Amendments on back burner as country marks Constitution DayThree years after the promulgation of the new constitution, political parties are still struggling to amend the provisions that remain contentious among the disgruntled parties and ethnic groups.
Three years after the promulgation of the new constitution, political parties are still struggling to amend the provisions that remain contentious among the disgruntled parties and ethnic groups.
As the nation celebrates the Constitution Day on Wednesday, statute amendment has become a non-issue for ruling parties. While the Madhesi parties haven’t dropped the demand for statute amendment, they haven’t pushed the agenda as they did in previous years either.
Two major Madhesi parties are divided in their views of the Constitution Day. The Rastriya Janata Party-Nepal has planned protest programmes while the other major Madhesi bloc, including Sanghiya Samajbadi Forum-Nepal, has chosen to remain silent.
The SSF-N decided to join the government after the ruling Nepal Communist Party (NCP) assured it of amending the statute. Tempted by an overwhelming majority necessary for amending the constitution, the RJP-N has been firm in supporting the KP Oli administration despite opposition within the party.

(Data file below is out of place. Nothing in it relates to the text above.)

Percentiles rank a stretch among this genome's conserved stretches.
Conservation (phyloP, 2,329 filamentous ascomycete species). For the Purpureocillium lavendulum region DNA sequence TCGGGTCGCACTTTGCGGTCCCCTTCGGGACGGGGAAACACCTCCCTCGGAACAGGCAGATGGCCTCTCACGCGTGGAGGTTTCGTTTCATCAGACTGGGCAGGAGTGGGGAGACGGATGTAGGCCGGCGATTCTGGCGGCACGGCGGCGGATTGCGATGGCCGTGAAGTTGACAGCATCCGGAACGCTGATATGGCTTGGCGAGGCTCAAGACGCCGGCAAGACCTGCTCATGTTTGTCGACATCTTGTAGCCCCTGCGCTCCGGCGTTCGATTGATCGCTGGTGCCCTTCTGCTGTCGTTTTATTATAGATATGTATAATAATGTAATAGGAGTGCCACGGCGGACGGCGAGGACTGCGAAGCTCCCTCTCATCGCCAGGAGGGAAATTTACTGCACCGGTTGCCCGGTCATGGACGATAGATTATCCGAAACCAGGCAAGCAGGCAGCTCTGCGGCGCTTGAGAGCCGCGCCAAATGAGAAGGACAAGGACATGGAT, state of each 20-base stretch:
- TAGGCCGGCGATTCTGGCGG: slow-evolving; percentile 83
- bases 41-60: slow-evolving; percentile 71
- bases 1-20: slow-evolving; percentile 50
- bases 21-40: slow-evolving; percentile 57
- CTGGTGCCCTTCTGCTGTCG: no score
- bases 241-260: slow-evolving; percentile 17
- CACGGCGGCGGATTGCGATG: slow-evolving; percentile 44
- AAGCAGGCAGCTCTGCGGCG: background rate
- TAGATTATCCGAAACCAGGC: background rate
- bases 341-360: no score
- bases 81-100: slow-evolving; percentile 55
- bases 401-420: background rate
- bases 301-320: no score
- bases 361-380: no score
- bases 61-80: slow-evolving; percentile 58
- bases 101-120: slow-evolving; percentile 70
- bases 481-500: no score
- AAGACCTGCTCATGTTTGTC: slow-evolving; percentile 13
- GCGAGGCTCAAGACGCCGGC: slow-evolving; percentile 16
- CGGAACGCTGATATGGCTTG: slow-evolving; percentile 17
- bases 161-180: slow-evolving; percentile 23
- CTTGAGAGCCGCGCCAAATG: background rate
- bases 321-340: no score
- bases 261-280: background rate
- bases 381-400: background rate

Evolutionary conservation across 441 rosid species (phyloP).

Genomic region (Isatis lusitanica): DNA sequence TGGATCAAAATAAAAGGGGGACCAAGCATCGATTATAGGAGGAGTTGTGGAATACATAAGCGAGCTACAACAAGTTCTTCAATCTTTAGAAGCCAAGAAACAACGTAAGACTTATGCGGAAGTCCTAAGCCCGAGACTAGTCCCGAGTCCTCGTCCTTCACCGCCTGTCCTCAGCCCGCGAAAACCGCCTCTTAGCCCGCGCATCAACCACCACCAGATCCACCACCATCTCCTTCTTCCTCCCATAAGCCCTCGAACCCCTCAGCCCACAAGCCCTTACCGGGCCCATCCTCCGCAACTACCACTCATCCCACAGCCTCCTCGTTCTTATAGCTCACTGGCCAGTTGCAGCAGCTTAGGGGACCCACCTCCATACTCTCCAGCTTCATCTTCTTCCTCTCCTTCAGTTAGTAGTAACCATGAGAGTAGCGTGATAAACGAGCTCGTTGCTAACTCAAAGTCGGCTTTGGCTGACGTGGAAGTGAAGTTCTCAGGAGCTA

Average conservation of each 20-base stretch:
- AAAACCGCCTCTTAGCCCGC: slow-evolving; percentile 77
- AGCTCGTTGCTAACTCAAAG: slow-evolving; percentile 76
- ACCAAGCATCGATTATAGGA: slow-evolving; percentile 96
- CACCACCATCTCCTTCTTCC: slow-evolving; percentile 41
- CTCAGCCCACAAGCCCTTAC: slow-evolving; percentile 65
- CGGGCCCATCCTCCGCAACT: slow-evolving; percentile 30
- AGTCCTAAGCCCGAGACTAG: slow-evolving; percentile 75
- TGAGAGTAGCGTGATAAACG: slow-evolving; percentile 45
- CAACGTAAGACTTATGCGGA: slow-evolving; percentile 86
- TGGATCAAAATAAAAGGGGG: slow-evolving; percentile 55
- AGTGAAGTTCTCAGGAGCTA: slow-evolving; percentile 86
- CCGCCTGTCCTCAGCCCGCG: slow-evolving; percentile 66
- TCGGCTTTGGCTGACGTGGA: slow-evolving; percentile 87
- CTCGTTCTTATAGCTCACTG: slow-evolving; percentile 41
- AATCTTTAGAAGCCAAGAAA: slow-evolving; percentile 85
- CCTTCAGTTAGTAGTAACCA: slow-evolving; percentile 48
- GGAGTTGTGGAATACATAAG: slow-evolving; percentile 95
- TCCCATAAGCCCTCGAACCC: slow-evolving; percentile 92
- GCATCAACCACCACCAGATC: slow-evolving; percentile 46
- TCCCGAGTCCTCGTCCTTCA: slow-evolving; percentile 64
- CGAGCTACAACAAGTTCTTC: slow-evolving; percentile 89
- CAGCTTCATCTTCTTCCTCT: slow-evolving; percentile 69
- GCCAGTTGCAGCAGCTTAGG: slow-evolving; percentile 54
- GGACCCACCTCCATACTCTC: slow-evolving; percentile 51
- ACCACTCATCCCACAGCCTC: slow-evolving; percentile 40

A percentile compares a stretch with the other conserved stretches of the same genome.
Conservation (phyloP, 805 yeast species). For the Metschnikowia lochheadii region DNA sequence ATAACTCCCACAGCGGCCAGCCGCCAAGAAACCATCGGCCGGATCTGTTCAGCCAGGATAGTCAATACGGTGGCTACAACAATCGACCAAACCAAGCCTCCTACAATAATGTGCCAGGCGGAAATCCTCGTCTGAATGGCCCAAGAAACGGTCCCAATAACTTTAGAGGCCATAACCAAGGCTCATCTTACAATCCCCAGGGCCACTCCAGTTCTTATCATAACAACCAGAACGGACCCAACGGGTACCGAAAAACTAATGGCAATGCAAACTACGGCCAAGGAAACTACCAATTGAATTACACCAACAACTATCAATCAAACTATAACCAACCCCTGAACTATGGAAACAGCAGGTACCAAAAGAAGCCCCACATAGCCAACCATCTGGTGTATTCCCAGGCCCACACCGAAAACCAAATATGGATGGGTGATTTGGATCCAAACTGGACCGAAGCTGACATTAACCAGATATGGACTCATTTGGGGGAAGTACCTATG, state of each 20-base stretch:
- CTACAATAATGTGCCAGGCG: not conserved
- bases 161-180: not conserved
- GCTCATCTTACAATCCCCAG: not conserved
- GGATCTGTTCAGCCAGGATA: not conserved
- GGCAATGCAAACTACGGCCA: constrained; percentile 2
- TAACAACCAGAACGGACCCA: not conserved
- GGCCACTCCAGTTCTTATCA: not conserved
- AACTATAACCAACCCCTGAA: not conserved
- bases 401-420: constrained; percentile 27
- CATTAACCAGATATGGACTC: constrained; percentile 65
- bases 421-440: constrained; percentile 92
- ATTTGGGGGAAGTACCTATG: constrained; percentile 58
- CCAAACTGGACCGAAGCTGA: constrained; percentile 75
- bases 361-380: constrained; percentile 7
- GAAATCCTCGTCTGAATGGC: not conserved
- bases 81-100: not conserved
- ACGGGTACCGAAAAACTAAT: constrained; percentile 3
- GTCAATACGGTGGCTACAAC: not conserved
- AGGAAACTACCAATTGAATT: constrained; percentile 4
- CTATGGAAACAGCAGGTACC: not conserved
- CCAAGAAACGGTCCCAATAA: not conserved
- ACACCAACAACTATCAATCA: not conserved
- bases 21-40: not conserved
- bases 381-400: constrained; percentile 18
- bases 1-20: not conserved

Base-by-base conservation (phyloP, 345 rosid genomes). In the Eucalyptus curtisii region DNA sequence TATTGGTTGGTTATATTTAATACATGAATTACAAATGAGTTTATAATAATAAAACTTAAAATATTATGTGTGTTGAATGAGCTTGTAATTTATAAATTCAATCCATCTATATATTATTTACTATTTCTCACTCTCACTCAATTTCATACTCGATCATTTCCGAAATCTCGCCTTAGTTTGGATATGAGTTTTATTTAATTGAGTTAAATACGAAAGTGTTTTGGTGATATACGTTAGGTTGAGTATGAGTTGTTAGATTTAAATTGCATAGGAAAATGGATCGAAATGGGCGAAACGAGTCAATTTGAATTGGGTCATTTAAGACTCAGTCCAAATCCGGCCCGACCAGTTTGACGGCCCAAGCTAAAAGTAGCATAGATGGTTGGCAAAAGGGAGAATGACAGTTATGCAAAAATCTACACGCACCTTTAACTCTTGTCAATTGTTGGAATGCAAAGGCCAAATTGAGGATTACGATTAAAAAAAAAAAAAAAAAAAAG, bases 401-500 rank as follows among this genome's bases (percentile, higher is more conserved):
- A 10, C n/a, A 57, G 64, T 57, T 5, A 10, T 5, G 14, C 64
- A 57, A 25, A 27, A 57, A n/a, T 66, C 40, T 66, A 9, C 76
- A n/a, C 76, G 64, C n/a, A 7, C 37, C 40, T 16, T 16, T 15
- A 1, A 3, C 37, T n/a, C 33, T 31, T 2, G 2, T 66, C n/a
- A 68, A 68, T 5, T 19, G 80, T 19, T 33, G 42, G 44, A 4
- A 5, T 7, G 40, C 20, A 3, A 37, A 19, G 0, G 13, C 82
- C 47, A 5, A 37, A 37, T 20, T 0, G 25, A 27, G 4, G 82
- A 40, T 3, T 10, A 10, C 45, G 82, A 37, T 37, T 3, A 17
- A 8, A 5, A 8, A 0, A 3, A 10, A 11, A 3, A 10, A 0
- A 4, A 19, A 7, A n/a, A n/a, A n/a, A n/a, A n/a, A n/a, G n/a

Both RJP-N and SSF-N were the major constituents of the Samyukta Loktrantrik Madhesi Morcha that spearheaded the Madhes movement in 2015 when the constitution was being promulgated.
The last time a statute amendment bill was tabled in Parliament was on August 22 last year. After the bill failed parliamentary vote, there has been no fresh proposal for constitution amendment.
The major issues concerning the Madhes-based parties include recognition of all ethnic languages, naturalised citizenship, provincial representation in the National Assembly on the basis of population, and demarcation of federal units.
Dipendra Jha, a Madhes rights activist, said they cannot celebrate the constitution unless it is amended and the Madhesi people take ownership of the charter. “How can Madhes celebrate when this constitution has the blood of the Madhesi people?” said Jha, now the chief attorney of Province 2.
Various indigenous nationalities and women’s groups have also been demanding constitutional amendments. The umbrella organisation of ethnic groups, Nepal Federation of Indigenous Nationalities has planned a protest, arguing that the charter failed to address their issues. Women’s rights activists said the constitution is unfair to women as it has failed to ensure citizenship in the mother’s name. This needs to change, said Anjana Bishankhe, an NCP lawmaker.
Although Prime Minister KP Sharma Oli maintains that the constitution can be amended as required by the country and the people, his administration has yet to make concrete efforts for the same. “The constitution we drafted is not a scripture that cannot be changed,” Oli said while addressing the Province 2 Assembly in Janakpur last month. Subas Nembang, deputy leader of the NCP Parliamentary Party, said that dissatisfaction among some sections of the society was normal but their concerns should be addressed gradually through discussion.